Thursday, March 19, 2009

Traps For The Unwary: CSR Laws Can Turn Savings into Expenses

In tough economic times, many businesses turn to “commission only” sales staff in order to keep sales activity without permanent salaries. When it works, this can work well for both the CSR (Commissioned Sales Representative) and the company. When the relationship gets off track, however, small business owners can be surprised with litigation and extra expenses that exceed the savings they expected.

Over half of states have special statutes that apply to disputes between CSRs and the companies who hire them. Some require a written agreement; others do not. Most provide for multiplication of damages plus an award of attorneys fees and costs of suit to the CSR who prevails.

Prevention is Prudent

Both the CSR and the company should heed the same advice in most cases to reduce the likelihood of litigation later.

1. Know the law.
2. Have a written contract that includes:
a. Definite payment deadlines
b. Clear conditions for payment
c. Specific term and scope
3. Live by the contract

Begin by understanding the law that applies. Most will apply based on the residence of the CSR, not the company. Companies with CSRs in multiple states must know the law in each.

Then make sure the written representation agreement is thorough and signed by both parties. In some cases, statutes will fill in terms that neither party intended unless you expressly address those topics in the written agreement. At the very least, make sure the terms and conditions for performance pass the “grandmother test:” they are so clear your grandmother could understand them.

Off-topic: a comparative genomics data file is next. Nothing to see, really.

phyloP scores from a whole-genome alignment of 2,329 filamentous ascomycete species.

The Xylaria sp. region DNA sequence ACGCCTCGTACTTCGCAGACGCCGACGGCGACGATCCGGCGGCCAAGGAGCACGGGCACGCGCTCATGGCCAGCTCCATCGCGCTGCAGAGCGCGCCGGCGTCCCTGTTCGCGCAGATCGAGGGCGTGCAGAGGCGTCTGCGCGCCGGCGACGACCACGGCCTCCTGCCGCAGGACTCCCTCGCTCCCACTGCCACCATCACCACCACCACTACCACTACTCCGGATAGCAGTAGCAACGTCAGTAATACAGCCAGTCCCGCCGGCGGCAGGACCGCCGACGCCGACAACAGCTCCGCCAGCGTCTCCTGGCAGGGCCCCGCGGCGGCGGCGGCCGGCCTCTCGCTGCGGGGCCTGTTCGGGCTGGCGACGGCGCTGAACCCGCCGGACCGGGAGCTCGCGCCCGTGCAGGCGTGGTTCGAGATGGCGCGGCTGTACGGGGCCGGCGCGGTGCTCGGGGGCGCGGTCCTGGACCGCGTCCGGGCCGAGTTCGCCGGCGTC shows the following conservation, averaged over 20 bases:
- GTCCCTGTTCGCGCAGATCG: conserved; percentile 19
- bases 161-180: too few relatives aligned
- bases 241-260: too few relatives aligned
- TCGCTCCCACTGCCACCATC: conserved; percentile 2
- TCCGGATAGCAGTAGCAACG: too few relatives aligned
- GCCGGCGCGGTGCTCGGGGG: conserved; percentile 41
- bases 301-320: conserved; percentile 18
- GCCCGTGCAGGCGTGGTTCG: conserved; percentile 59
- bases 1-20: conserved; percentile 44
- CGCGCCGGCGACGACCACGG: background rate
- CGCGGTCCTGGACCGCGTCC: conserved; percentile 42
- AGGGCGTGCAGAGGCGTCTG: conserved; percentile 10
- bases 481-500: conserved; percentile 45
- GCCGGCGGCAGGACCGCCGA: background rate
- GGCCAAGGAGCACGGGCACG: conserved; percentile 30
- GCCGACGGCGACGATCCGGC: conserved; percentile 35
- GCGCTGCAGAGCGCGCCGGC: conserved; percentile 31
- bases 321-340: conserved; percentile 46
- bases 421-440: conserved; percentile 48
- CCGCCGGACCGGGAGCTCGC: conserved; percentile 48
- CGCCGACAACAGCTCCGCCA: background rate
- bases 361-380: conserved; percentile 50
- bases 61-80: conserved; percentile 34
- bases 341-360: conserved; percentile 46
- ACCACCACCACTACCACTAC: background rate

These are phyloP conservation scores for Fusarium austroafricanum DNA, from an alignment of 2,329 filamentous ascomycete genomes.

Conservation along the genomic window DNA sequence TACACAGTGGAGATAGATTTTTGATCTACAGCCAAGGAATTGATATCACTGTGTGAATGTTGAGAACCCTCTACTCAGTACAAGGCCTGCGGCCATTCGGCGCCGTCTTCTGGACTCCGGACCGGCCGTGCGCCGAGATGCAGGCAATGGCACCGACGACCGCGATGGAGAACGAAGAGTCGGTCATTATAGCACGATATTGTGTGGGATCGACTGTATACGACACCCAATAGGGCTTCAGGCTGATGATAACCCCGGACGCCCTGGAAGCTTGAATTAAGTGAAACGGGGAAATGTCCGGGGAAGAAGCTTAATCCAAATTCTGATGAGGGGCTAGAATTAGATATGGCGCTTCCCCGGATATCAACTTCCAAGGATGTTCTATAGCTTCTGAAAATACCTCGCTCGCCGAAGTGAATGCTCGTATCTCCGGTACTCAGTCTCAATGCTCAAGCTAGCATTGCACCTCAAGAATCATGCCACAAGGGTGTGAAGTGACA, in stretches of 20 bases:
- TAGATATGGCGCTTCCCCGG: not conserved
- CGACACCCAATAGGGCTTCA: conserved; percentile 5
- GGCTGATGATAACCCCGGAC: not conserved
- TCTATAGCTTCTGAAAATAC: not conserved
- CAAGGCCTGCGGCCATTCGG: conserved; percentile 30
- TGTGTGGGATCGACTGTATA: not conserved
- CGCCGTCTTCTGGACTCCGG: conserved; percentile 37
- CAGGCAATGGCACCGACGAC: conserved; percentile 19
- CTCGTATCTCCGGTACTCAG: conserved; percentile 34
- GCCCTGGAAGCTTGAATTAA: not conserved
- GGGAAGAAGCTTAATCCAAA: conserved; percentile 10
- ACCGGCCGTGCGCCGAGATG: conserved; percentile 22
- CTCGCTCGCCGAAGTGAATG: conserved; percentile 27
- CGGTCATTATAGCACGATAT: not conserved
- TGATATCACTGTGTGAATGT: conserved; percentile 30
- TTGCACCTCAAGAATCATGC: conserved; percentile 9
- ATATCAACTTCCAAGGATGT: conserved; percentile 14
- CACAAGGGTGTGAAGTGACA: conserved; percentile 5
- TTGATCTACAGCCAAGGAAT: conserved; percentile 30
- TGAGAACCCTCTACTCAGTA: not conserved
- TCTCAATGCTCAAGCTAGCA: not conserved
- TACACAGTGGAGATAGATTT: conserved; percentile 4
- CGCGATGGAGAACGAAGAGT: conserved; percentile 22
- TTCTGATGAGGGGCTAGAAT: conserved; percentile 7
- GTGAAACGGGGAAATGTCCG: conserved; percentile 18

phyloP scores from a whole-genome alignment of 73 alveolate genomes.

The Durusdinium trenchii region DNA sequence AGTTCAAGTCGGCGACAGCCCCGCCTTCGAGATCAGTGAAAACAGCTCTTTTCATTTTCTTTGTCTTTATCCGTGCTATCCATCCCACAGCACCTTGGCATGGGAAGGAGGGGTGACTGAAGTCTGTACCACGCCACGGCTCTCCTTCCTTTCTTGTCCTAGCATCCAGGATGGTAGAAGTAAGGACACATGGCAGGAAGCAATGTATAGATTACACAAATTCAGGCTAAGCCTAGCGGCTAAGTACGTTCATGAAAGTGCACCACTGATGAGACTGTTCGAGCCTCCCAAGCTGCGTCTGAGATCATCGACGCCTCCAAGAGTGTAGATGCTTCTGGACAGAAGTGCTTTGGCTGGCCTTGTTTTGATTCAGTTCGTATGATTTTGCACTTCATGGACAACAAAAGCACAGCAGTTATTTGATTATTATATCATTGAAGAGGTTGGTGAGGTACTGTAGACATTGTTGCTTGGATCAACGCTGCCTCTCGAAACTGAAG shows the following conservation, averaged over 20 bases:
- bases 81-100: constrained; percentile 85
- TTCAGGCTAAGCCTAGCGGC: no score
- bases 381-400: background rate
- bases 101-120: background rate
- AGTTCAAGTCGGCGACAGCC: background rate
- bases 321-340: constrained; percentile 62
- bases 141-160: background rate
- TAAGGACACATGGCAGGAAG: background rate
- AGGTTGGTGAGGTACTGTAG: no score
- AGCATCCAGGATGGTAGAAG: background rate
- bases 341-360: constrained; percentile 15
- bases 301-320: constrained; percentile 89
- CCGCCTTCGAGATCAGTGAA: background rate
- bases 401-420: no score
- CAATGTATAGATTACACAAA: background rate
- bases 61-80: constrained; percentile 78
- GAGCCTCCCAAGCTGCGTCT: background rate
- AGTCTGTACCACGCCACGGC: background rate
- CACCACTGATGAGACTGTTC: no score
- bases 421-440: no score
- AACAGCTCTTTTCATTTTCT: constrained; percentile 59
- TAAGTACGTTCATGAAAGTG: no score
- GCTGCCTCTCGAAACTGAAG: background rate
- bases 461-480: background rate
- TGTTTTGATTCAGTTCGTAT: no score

From that point, it is important that both parties follow the terms of the contract. Acting inconsistently with the agreement, even with the best of intentions, can establish a course of dealing argument that the actions of the CSR and the company replaced the written agreement. It is better to revise the agreement to fit the changing needs of your relationship.

Disputes Happen

If disagreements arise, the contract is the place to start looking for answers. If the situation is not addressed in the contract, then other writings may fill in the picture. Emails, policy manuals or general procedures can be used by a judge to determine what the “rules” are and how to resolve the dispute. Many disagreements can be resolved with an amendment to the contract that both resolves the present issue and prevents disagreement in the future.

The party seeking to enforce an agreement must first prove the agreement then his entitlement to a remedy. If he has not done his part, then the other party may not be obligated to perform. Likewise, any confusing terms in the contract will be generally interpreted against the interests of the party who drafted it, because courts assume the drafter was looking out for her own best interests. This is where the “grandmother test” comes in.

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